- “Doing dishes is the worst”
- “I’ll wait until I have a full sink-load, it’s only a few dishes“
- “Hmm…i’m really tired today, maybe I’ll just do them tomorrow“
The usual, innocuous comment about the pain that everyone faces that is doing dishes.
My mother’s friend simply replied, “it must be so cool to just turn on your faucet and have hot water, I think I would never have dirty dishes if I could wash mine whenever I wanted.”
You see, it wasn’t until this point when my mother remembered that this friend, though owned her own land outright, had no water storage on said land. They didn’t even have a place to put water if they could haul it to the house. Instead, she would buy gallons of water, and boil it in a pot on the stove to heat it in order to wash all her dishes.
Since water was purchased this way, it was easier and more cost efficient to wait until every single dish was dirty, do all the dishes at once, and then be done.
If you think about this and really soak it in, it’s almost entirely impossible to not feel some sort of gratitude for what you actually do have.
In this light, I hit the internet and with a quick google search, found most assuredly I was NOT alone. People understood me and were in recovery as well and suddenly it wasn’t about how worse or better MY story was in comparison.
It became less about looking around at everyone else’s lawn and wondering how mine stacked up.
It became more about recognizing that EVERYONE has their OWN lawn, and it has nothing to do with mine. Therefore all I can do is water my own grass, trim my own rough edges, sweep the sidewalk and roll out the welcome matt.
When we are children we are taught to say please and thank you, and while I’m sure a lot of that is more based in manners than in any hope of actual gratitude, this is the time to go back to basics, if there ever was one. Start being grateful for everything you have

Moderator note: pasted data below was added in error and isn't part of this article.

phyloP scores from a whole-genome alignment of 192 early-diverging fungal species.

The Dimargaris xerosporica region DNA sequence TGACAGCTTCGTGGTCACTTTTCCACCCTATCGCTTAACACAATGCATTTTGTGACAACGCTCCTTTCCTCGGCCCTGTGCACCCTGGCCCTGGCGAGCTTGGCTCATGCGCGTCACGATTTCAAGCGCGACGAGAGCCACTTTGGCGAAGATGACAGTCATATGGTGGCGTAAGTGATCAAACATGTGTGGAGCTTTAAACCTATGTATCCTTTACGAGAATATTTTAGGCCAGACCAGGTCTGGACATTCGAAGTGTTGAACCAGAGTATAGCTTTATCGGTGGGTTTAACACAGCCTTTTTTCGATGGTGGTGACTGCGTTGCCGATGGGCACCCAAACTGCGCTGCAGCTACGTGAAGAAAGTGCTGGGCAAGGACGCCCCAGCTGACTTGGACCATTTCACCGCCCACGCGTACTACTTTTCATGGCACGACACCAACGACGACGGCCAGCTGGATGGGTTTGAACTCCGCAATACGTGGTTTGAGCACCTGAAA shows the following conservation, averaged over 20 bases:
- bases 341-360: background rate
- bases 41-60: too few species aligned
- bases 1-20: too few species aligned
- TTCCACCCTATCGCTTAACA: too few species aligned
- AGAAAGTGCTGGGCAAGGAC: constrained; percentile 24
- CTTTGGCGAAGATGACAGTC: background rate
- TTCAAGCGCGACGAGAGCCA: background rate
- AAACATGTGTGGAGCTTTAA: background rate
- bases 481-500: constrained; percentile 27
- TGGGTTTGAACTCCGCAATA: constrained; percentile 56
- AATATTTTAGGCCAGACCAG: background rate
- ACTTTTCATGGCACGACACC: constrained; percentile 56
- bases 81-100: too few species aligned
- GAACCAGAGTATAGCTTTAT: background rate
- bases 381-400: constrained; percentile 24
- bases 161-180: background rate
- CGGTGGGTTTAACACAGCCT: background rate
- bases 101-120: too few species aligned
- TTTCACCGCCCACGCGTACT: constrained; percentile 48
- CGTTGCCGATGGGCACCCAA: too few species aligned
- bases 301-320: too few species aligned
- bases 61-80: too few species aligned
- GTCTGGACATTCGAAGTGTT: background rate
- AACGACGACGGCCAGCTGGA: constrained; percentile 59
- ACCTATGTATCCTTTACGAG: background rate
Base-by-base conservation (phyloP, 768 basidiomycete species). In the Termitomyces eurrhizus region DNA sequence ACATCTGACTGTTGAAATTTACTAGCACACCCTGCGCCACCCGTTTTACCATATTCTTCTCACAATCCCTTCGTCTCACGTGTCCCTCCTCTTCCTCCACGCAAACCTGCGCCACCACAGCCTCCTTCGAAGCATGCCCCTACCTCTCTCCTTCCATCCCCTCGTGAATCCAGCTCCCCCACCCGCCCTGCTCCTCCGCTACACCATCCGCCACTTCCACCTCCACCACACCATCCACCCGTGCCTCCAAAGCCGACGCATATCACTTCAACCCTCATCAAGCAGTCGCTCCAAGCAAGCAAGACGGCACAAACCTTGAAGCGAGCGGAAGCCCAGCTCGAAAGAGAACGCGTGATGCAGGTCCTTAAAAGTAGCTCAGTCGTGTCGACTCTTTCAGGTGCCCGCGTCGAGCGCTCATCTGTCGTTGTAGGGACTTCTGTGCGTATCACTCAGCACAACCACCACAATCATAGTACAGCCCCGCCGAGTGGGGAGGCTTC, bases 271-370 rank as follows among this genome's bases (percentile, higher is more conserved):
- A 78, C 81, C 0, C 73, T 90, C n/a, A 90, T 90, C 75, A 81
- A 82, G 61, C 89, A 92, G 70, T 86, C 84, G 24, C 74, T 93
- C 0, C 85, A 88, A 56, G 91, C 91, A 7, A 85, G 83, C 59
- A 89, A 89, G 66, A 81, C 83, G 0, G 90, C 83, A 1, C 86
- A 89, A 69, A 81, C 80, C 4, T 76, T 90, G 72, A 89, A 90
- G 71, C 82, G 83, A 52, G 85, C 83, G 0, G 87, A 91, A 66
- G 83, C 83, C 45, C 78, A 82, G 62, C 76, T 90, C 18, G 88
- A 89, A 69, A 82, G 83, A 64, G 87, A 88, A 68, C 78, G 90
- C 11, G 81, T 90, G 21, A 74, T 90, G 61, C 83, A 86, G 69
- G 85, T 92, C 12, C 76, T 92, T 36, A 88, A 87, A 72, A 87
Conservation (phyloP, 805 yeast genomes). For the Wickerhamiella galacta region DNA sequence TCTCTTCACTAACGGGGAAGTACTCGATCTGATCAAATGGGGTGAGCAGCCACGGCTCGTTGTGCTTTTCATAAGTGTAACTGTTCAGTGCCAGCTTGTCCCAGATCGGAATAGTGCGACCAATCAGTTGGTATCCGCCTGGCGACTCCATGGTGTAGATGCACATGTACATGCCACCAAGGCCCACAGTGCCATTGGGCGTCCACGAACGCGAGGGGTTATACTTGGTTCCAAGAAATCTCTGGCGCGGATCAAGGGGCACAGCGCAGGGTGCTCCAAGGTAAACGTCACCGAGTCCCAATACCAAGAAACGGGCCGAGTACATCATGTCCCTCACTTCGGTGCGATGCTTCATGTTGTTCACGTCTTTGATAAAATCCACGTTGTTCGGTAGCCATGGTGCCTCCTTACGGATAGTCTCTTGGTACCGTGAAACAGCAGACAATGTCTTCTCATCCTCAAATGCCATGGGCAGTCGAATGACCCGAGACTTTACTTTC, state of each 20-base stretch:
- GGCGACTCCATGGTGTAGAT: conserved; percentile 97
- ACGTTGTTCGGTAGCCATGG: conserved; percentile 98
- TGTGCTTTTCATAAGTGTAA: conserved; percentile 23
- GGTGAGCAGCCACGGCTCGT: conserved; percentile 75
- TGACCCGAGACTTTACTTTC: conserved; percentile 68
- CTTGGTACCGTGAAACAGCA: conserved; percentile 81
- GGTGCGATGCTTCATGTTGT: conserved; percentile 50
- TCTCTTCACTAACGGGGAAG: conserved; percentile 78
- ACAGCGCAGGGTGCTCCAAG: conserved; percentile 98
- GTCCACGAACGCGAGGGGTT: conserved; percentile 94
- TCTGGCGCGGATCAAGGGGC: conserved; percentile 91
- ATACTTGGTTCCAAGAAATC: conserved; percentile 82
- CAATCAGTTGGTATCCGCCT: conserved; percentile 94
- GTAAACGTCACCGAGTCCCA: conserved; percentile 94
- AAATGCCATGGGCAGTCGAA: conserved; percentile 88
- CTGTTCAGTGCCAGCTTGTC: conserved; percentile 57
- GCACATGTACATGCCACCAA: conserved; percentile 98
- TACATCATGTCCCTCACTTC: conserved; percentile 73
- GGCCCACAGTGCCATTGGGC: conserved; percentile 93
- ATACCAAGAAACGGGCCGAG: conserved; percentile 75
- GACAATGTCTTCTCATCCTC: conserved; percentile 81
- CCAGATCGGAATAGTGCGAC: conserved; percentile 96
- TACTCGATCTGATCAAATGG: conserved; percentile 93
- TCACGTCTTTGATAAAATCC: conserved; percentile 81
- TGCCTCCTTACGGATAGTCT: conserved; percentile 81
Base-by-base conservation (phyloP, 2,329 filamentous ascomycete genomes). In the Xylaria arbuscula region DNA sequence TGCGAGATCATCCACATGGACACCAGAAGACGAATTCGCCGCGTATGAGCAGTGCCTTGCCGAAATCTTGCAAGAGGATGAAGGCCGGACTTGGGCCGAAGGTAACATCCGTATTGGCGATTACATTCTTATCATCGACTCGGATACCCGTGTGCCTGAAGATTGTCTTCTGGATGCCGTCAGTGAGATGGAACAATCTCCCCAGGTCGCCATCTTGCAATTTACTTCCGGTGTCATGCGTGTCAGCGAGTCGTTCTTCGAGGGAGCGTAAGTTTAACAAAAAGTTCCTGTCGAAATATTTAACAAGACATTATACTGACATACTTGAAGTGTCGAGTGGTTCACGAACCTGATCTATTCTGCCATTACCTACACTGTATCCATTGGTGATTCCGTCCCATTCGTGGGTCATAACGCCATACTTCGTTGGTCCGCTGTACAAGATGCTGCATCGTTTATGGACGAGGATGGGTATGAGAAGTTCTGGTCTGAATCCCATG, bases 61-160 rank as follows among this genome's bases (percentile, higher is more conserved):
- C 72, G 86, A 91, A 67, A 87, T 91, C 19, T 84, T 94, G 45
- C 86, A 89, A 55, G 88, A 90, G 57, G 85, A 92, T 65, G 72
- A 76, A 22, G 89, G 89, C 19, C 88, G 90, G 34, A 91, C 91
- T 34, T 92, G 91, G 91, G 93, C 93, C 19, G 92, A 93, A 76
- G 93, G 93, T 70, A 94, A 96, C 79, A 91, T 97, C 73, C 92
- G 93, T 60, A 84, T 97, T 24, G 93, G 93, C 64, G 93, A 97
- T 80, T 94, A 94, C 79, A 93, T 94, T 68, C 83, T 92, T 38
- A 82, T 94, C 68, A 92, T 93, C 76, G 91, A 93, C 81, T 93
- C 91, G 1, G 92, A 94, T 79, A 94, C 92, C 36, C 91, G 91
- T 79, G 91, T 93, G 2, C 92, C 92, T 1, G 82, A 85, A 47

You are already starting off with a great list of things to be thankful for
- Be grateful for recovery – it is possible and it will be the best thing in your life since sliced bread.
- Be grateful for the support of those around you – even people (like me) who have never met you, want to help you, that in itself is remarkable when you feel like the world has forgotten you in your recovery
- Be grateful for your life – because, with that gratitude, support, and recovery WILL give you your life back if you put in the effort.
A few years back I completed the #100daysofhappy challenge where you celebrate a new reason to be happy every day for 100 consecutive days.
I strongly suggest it to anyone who feels like they want to start finding more positive things in their everyday life.
It does take time, and some actual conscious effort to look for reasons to be grateful; especially on the days you feel particularly misunderstood and abandoned.
After a while, you will find yourself looking at things more positively, and less critical of the things that don’t work exactly how you wanted them.
Sometimes, life doesn’t work out the way YOU planned it, but that doesn’t mean it’s not working in your favor.
Stay strong readers!
-catch ya on the #soberside